- "contingency" is just a little shell script that resists being killed with SIGINT (SIGnal INTerrupt) and SIGABRT (SIGnal ABoRT)
- Since I was running as 'AUX_ADMIN', I wasn't going to actually delete the account.
- I was using ZSH
- killall -ABRT contingency should really be 'rmmod contingency' or 'modprobe -r contingency'
Code for 'contingency':
#!/usr/local/bin/zsh trap "echo PERMISSION DENIED" SIGINT SIGABRT trap "echo OPERATION SUSPENDED" SIGHUP trap "echo TERMINATING PROCESSES..." SIGTERM while : do done
Code for 'delete':
echo "USER DELETED" # rather anticlimactic, isn't it?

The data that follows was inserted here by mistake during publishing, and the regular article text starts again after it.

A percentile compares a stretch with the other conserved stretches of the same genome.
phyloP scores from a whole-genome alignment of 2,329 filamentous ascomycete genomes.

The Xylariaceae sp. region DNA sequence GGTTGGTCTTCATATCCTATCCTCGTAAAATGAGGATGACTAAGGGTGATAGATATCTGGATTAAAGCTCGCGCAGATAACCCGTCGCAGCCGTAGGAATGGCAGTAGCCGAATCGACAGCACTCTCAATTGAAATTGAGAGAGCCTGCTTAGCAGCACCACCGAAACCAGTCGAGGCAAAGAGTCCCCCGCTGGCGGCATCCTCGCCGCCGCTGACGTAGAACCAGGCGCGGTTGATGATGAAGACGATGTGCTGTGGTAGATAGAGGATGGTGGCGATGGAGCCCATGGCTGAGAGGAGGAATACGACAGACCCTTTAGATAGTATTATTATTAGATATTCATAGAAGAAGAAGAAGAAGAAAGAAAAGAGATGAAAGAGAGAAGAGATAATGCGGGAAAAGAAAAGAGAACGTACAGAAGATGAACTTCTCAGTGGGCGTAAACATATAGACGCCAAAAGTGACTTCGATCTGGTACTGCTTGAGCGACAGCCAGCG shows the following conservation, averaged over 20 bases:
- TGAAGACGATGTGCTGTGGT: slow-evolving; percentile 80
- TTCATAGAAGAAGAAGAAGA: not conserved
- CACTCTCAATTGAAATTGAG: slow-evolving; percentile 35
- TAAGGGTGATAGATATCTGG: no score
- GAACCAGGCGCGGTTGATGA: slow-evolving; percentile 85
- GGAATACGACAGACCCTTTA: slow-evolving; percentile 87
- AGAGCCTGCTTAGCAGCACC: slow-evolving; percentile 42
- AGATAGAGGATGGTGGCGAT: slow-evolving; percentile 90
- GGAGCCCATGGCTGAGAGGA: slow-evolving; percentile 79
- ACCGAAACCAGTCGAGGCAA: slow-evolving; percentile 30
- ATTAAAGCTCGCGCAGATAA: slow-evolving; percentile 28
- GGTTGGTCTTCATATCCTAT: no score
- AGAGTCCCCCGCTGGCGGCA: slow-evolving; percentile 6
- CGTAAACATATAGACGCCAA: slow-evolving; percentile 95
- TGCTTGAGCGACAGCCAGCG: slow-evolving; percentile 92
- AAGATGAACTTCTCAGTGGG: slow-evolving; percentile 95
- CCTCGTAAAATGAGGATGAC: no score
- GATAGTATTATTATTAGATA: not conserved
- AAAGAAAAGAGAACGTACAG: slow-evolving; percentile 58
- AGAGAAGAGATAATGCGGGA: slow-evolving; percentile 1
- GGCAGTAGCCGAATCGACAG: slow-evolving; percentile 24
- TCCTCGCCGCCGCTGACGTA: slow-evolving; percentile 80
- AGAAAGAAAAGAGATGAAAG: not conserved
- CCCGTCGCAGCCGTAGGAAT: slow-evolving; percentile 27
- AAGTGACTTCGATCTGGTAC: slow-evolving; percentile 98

export PS1=" [!] " export PATH=$PATH:$HOME/.bin
For the curious ones, here's a breakdown of what is done.
1.'contingency &' launches the program 'contingency', but runs it in the background. Without the ampersand (&), it wouldn't process any input.
2.'whoami' prints out the current user
3.'ps -U AUX_ADMIN' prints all the processes (ps) of the user AUX_ADMIN (-U AUX_ADMIN)
4.'killall -INT contingency' tries to send the Interrupt signal to all programs named contingency
5.'killall -ABRT contingency' tries to send the Abort signal to all the programs named contingency
6.'delete -u AUX_ADMIN' doesn't really do anything. In fact, there is not normally a 'delete' program in Linux.
7.'killall -STOP contingency' stops contingency in its tracks.
8.'killall -KILL contingency' forces contingency to quit.